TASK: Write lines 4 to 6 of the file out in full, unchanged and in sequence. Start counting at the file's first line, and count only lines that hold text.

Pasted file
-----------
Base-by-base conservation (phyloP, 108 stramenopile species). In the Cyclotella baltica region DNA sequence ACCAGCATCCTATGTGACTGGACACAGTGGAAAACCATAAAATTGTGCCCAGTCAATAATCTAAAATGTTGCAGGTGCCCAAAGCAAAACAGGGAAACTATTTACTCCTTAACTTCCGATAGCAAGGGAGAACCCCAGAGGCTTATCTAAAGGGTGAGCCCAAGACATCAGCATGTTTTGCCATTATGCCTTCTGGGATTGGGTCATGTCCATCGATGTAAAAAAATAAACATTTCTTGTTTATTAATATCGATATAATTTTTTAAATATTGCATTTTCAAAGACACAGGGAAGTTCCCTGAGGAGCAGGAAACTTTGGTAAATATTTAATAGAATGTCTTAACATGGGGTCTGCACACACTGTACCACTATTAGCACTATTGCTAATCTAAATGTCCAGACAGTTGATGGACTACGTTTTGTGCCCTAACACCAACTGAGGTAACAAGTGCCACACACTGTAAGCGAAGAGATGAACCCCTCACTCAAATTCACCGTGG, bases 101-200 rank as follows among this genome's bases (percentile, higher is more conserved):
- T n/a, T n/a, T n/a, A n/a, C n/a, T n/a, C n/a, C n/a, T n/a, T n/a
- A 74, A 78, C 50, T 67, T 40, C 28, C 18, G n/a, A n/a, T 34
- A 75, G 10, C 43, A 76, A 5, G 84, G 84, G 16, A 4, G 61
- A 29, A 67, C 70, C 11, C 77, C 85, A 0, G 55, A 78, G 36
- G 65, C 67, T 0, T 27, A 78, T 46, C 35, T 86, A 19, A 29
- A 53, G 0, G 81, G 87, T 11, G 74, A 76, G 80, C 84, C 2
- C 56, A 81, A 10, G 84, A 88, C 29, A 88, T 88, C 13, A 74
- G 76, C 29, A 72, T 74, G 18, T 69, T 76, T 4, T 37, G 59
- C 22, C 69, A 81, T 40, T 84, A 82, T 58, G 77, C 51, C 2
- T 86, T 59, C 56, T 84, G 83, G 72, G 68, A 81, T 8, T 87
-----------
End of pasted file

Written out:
- A 75, G 10, C 43, A 76, A 5, G 84, G 84, G 16, A 4, G 61
- A 29, A 67, C 70, C 11, C 77, C 85, A 0, G 55, A 78, G 36
- G 65, C 67, T 0, T 27, A 78, T 46, C 35, T 86, A 19, A 29